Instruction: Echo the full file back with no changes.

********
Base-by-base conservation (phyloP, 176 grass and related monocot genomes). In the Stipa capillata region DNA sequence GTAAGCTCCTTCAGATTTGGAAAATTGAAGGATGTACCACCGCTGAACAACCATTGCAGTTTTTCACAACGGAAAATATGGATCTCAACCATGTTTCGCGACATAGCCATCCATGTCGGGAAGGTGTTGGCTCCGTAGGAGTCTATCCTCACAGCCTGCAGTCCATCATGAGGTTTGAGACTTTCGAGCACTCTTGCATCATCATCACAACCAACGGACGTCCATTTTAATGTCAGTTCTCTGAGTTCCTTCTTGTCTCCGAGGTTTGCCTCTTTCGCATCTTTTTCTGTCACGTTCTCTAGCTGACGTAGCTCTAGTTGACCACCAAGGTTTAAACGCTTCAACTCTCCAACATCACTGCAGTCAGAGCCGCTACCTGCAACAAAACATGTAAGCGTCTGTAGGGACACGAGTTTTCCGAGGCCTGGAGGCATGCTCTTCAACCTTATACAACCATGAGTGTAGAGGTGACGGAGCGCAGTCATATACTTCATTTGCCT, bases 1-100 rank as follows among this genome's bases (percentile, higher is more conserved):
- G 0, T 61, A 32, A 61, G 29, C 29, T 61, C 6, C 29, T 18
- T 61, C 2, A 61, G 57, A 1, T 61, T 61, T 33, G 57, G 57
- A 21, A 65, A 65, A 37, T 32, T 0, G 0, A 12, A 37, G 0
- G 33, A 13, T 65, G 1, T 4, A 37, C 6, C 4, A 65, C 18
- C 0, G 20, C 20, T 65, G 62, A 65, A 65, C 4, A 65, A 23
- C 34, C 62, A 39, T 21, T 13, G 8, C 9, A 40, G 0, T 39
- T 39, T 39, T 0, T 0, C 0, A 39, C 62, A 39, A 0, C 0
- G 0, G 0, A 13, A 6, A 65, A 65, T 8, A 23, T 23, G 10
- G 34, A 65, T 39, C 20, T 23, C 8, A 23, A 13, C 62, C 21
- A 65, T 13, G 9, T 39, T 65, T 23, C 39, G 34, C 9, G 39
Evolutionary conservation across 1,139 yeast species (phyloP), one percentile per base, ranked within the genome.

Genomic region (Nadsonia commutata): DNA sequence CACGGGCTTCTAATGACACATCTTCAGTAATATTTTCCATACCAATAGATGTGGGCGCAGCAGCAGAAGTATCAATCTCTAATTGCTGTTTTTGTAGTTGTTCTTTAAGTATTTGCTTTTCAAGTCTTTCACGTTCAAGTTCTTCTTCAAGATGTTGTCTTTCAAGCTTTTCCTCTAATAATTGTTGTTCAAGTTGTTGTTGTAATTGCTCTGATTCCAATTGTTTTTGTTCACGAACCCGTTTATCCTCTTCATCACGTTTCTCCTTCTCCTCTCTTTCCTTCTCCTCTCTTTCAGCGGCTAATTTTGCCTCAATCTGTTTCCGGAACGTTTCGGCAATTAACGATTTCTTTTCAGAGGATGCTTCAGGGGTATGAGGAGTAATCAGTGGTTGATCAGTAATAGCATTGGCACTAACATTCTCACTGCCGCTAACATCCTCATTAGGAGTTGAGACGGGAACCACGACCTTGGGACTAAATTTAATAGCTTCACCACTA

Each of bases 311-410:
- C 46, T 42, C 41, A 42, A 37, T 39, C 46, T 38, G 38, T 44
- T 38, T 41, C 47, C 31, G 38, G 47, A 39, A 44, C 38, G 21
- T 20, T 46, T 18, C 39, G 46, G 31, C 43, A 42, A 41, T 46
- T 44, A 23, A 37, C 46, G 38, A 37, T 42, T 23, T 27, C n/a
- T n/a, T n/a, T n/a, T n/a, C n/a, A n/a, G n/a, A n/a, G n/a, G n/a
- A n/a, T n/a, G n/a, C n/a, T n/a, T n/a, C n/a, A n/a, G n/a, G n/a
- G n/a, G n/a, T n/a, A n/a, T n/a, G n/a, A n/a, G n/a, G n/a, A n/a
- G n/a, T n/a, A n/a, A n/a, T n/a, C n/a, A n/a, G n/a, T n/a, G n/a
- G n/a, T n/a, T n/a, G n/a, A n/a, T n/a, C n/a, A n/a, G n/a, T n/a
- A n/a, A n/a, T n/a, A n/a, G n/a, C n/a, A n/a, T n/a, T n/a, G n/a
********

Base-by-base conservation (phyloP, 176 grass and related monocot genomes). In the Stipa capillata region DNA sequence GTAAGCTCCTTCAGATTTGGAAAATTGAAGGATGTACCACCGCTGAACAACCATTGCAGTTTTTCACAACGGAAAATATGGATCTCAACCATGTTTCGCGACATAGCCATCCATGTCGGGAAGGTGTTGGCTCCGTAGGAGTCTATCCTCACAGCCTGCAGTCCATCATGAGGTTTGAGACTTTCGAGCACTCTTGCATCATCATCACAACCAACGGACGTCCATTTTAATGTCAGTTCTCTGAGTTCCTTCTTGTCTCCGAGGTTTGCCTCTTTCGCATCTTTTTCTGTCACGTTCTCTAGCTGACGTAGCTCTAGTTGACCACCAAGGTTTAAACGCTTCAACTCTCCAACATCACTGCAGTCAGAGCCGCTACCTGCAACAAAACATGTAAGCGTCTGTAGGGACACGAGTTTTCCGAGGCCTGGAGGCATGCTCTTCAACCTTATACAACCATGAGTGTAGAGGTGACGGAGCGCAGTCATATACTTCATTTGCCT, bases 1-100 rank as follows among this genome's bases (percentile, higher is more conserved):
- G 0, T 61, A 32, A 61, G 29, C 29, T 61, C 6, C 29, T 18
- T 61, C 2, A 61, G 57, A 1, T 61, T 61, T 33, G 57, G 57
- A 21, A 65, A 65, A 37, T 32, T 0, G 0, A 12, A 37, G 0
- G 33, A 13, T 65, G 1, T 4, A 37, C 6, C 4, A 65, C 18
- C 0, G 20, C 20, T 65, G 62, A 65, A 65, C 4, A 65, A 23
- C 34, C 62, A 39, T 21, T 13, G 8, C 9, A 40, G 0, T 39
- T 39, T 39, T 0, T 0, C 0, A 39, C 62, A 39, A 0, C 0
- G 0, G 0, A 13, A 6, A 65, A 65, T 8, A 23, T 23, G 10
- G 34, A 65, T 39, C 20, T 23, C 8, A 23, A 13, C 62, C 21
- A 65, T 13, G 9, T 39, T 65, T 23, C 39, G 34, C 9, G 39
Evolutionary conservation across 1,139 yeast species (phyloP), one percentile per base, ranked within the genome.

Genomic region (Nadsonia commutata): DNA sequence CACGGGCTTCTAATGACACATCTTCAGTAATATTTTCCATACCAATAGATGTGGGCGCAGCAGCAGAAGTATCAATCTCTAATTGCTGTTTTTGTAGTTGTTCTTTAAGTATTTGCTTTTCAAGTCTTTCACGTTCAAGTTCTTCTTCAAGATGTTGTCTTTCAAGCTTTTCCTCTAATAATTGTTGTTCAAGTTGTTGTTGTAATTGCTCTGATTCCAATTGTTTTTGTTCACGAACCCGTTTATCCTCTTCATCACGTTTCTCCTTCTCCTCTCTTTCCTTCTCCTCTCTTTCAGCGGCTAATTTTGCCTCAATCTGTTTCCGGAACGTTTCGGCAATTAACGATTTCTTTTCAGAGGATGCTTCAGGGGTATGAGGAGTAATCAGTGGTTGATCAGTAATAGCATTGGCACTAACATTCTCACTGCCGCTAACATCCTCATTAGGAGTTGAGACGGGAACCACGACCTTGGGACTAAATTTAATAGCTTCACCACTA

Each of bases 311-410:
- C 46, T 42, C 41, A 42, A 37, T 39, C 46, T 38, G 38, T 44
- T 38, T 41, C 47, C 31, G 38, G 47, A 39, A 44, C 38, G 21
- T 20, T 46, T 18, C 39, G 46, G 31, C 43, A 42, A 41, T 46
- T 44, A 23, A 37, C 46, G 38, A 37, T 42, T 23, T 27, C n/a
- T n/a, T n/a, T n/a, T n/a, C n/a, A n/a, G n/a, A n/a, G n/a, G n/a
- A n/a, T n/a, G n/a, C n/a, T n/a, T n/a, C n/a, A n/a, G n/a, G n/a
- G n/a, G n/a, T n/a, A n/a, T n/a, G n/a, A n/a, G n/a, G n/a, A n/a
- G n/a, T n/a, A n/a, A n/a, T n/a, C n/a, A n/a, G n/a, T n/a, G n/a
- G n/a, T n/a, T n/a, G n/a, A n/a, T n/a, C n/a, A n/a, G n/a, T n/a
- A n/a, A n/a, T n/a, A n/a, G n/a, C n/a, A n/a, T n/a, T n/a, G n/a